Think of earmarks as unfunded request lists, or wish lists. For example, if the Navy requests a Gulfstream 550 jet, and it isn't funded by the government. They then make a "wish list" or set of earmarks, which then circulates amongst lobbyists. This is a backdoor way to get the Navy the goodies they wanted, but the government didn't initially approve.
These unfunded request lists circulate amongst lobbyists on Capitol Hill. They scour these lists for their clients' products, and work with the companies to hit up the home state legislators where the goods will be manufactured. They help convince the legislator that this will help create jobs back home.
After lobbying influences congessional spending, these legislators are not required to take a rival bid. For example, if a congressional leader wants to make an earmark for a new jet, he does not have to consider a cheaper alternative. He wants to create jobs back home, in Georgia, where the Gulfstream 550 is made, and a cheaper offer would not benefit him, or the lobbyist who influenced him.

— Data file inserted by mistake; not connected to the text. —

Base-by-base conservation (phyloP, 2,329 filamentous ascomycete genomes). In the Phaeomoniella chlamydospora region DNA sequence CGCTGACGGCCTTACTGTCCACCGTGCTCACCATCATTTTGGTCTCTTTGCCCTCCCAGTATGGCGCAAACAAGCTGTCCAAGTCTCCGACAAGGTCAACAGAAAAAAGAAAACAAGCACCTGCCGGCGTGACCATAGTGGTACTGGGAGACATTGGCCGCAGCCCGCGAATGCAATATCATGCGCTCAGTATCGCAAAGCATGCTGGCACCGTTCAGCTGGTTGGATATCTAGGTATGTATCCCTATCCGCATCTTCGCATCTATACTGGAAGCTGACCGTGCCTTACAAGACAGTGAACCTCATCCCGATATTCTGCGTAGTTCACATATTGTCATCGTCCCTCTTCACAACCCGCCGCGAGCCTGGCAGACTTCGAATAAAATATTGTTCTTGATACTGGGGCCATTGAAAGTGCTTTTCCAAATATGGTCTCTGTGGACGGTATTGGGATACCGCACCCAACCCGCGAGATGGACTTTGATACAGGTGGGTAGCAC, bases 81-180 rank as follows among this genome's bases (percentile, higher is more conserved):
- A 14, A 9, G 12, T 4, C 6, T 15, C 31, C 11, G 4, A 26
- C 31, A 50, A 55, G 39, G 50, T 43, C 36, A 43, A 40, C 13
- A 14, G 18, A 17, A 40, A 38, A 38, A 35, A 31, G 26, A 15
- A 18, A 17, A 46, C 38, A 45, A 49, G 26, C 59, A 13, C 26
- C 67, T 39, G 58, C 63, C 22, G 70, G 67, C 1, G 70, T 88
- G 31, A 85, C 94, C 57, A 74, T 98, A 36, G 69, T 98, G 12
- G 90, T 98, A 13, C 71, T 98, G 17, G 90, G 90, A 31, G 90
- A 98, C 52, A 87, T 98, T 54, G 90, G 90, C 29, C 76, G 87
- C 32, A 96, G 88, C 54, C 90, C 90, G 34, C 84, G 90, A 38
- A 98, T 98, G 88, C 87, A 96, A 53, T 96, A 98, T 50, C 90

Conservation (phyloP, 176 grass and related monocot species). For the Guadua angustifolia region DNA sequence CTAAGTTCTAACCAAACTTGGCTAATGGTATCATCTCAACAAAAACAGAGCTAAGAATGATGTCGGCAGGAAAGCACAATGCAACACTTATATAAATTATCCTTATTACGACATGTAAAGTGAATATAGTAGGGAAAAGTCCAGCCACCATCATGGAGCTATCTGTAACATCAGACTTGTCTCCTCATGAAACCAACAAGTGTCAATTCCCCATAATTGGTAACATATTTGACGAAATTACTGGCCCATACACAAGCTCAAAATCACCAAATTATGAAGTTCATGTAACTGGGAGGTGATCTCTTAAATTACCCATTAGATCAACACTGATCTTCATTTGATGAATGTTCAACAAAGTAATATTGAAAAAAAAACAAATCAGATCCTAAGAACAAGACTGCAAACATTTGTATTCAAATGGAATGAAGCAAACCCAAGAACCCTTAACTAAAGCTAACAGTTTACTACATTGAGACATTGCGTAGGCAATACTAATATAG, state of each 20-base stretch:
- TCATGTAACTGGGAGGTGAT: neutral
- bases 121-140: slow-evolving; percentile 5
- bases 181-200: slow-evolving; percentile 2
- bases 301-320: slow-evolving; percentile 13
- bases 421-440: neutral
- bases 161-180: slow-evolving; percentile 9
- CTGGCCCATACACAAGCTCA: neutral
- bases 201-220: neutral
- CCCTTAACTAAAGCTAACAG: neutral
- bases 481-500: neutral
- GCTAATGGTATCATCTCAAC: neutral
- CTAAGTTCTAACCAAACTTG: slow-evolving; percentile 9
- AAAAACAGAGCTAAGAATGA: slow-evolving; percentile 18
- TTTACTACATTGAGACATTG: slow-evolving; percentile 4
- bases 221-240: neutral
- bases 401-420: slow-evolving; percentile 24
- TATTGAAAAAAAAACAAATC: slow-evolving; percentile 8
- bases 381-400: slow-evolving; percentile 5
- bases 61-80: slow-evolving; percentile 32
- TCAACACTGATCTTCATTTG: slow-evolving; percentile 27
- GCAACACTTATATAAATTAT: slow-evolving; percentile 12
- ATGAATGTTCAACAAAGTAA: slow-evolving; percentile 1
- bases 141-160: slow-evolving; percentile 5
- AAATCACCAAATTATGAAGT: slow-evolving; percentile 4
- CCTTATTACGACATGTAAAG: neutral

These earmarks, once made by the legislators, are added to bills. For example, the Gulstream 550 jet being added to a defense bill. Congress cannot vote on parts of the bill, but rather the whole bill. So when they pass the defense bill, any earmarks added also pass.
After the passing of a bill with added earmarks, federal funds are then allocated. In the case of the Navy and their request for a Gulfstream 550, they took a backdoor method to get their request funded, despite the fact that their request was not funded initially.
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